Finding the perfect pair of boots that are tailored for you is a hard process. Our advice? Precision and patience.
Buying your ski boots is not like buying a pair of loafers, and you don’t want a ski shop in a giant mall to say that it is.
But how can you be certain the ski boot you’re trying on will fit snug as a glove a year from now, still feel good, and do its job on the hill holding your foot firmly and grounding your ski to the snow?
It’s a question many people had sought to answer and like a few other great ideas, an answer came while sitting in a hot tub.
The story goes like this: In 1994, Steven Cohen, then managing editor at Ski Magazine, was relaxing in a Jacuzzi with some buddies at Deer Valley. On the flight West a few hours earlier, Cohen had seen an ad in the in- flight magazine for accredited steakhouses.
“Simultaneously, we had also been seeing ads for all these shops that said they specialized in boots and bootfitting,” he said in a recent interview with Ski & Ride, bringing the conversation back to the tub. “We started thinking, wouldn’t it be great if shops could be accredited as well?”
The solution was a no-brainer and the benefit for skiers, they realized, could be huge.
“Great steak, good boot fit, what more could you ask for?” he jokes.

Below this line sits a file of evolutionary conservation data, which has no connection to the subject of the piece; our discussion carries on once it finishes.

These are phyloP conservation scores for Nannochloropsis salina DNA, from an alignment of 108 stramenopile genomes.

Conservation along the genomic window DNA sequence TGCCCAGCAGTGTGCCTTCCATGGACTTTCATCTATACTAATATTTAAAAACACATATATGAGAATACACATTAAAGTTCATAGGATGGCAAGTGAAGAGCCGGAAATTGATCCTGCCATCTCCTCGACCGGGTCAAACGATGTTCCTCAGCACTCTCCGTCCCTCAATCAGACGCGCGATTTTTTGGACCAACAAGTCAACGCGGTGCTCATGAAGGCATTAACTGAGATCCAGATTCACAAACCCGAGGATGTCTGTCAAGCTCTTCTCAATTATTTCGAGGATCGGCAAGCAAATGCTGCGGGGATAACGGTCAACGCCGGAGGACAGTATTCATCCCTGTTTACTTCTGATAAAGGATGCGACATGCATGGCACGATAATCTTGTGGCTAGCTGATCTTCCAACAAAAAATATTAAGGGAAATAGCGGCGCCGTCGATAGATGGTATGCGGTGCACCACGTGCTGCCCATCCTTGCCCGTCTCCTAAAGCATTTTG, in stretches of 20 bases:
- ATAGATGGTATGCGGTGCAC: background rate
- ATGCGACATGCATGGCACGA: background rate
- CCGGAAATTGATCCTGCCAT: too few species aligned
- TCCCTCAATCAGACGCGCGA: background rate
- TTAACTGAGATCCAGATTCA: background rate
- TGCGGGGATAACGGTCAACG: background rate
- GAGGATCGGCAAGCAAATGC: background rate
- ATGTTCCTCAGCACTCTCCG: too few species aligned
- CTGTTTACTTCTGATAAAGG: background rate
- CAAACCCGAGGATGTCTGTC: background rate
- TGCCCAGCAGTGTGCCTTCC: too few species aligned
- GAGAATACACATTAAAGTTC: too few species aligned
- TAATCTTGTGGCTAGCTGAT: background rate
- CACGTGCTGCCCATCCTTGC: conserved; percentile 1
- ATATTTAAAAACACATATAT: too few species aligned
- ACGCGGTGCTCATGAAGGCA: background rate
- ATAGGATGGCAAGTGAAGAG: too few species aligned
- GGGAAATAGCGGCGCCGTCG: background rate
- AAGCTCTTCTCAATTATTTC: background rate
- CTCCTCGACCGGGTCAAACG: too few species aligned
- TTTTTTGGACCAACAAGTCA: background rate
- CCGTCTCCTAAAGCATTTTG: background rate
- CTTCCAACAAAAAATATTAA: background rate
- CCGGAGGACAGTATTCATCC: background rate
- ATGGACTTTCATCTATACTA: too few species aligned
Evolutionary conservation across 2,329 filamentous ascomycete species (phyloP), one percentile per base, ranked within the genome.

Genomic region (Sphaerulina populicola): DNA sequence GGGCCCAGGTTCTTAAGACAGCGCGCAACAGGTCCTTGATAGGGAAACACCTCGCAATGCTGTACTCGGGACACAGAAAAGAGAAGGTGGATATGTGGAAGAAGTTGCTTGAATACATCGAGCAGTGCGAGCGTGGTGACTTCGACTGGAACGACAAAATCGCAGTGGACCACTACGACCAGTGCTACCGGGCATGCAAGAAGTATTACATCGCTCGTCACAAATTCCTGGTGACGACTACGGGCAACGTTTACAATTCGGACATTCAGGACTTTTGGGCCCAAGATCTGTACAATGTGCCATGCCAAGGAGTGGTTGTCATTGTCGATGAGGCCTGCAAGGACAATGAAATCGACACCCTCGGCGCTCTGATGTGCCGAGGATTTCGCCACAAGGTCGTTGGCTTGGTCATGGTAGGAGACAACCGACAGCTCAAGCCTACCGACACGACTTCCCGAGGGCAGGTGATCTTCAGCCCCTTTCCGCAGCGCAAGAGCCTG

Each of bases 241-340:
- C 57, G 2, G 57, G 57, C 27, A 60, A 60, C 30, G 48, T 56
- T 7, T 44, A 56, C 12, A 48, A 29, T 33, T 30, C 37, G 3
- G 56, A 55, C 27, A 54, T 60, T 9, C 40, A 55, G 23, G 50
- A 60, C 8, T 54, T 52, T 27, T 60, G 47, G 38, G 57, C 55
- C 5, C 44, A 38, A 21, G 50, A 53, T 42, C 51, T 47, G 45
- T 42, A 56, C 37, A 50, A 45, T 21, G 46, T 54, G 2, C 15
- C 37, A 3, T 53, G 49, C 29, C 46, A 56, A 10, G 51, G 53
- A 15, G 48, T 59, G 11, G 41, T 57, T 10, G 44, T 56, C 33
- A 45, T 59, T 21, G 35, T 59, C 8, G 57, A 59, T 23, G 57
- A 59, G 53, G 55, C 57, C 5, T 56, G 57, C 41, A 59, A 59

Enter America’s Best Bootfitters, an international organization of top independent ski shops that specialize in custom bootfitting. Bootfitters certified by ABB are good at what they do, meaning they’re not just going to throw a pair at you and send you on your way – they’re gong to make sure the boots they fit you with are suited to your needs and abilities.
America’s Best Bootfitters offers four levels of certification through the affiliated Master Fit University at clinics in Europe, Australia and the United States. The levels range in their depth, going from the fundamentals all the way to what Cohen calls “The Dark Arts.” Depending on their experience, participants work on fitting one another and experiment with fitting and manipulating the boot shell. Cohen says the point is for students to see the range of possibilities in boot customization.
“It’s like crash test dummies,” he says. “Until you push it to the max, you don’t know what can be done.”
Every spring, on the slopes of Mount Bachelor, Oregon, ABB tests the next season’s boots in one of the most organized, extensive and rigorous tests in the world, featuring boots from every major alpine boot manufacturer. Last year, 60 different testers performed a minimum of eight tests on 250 pairs of boots in 12 days.
“Any schmo can test skis,” he says. “You click in and go ski for a few runs. But boot testing is like putting together a puzzle. You have to be willing to ski through some discomfort to know how the boot is going to perform.”
In addition to finding the season’s best, ABB also monitors the industry. Massive brands like Tecnica, Dalbello, Head, and Atomic continue to dominate, but Cohen says there have been more brands introduced in the past four to five years than there were in all the ’80s and ’90s. Before then, he says, the market was stagnant.
“Every couple years, it seemed like someone else was calling it quits,” he says.
Today, with the widespread popularity of injection molding, smaller companies are able to establish a foot- hold and continue to build momentum.
But Cohen says the jury’s out on who’s got the staying power.
Cohen admits he does a good deal of “talking the talk” of bootfitting, but says the bootfitters themselves are the real sources.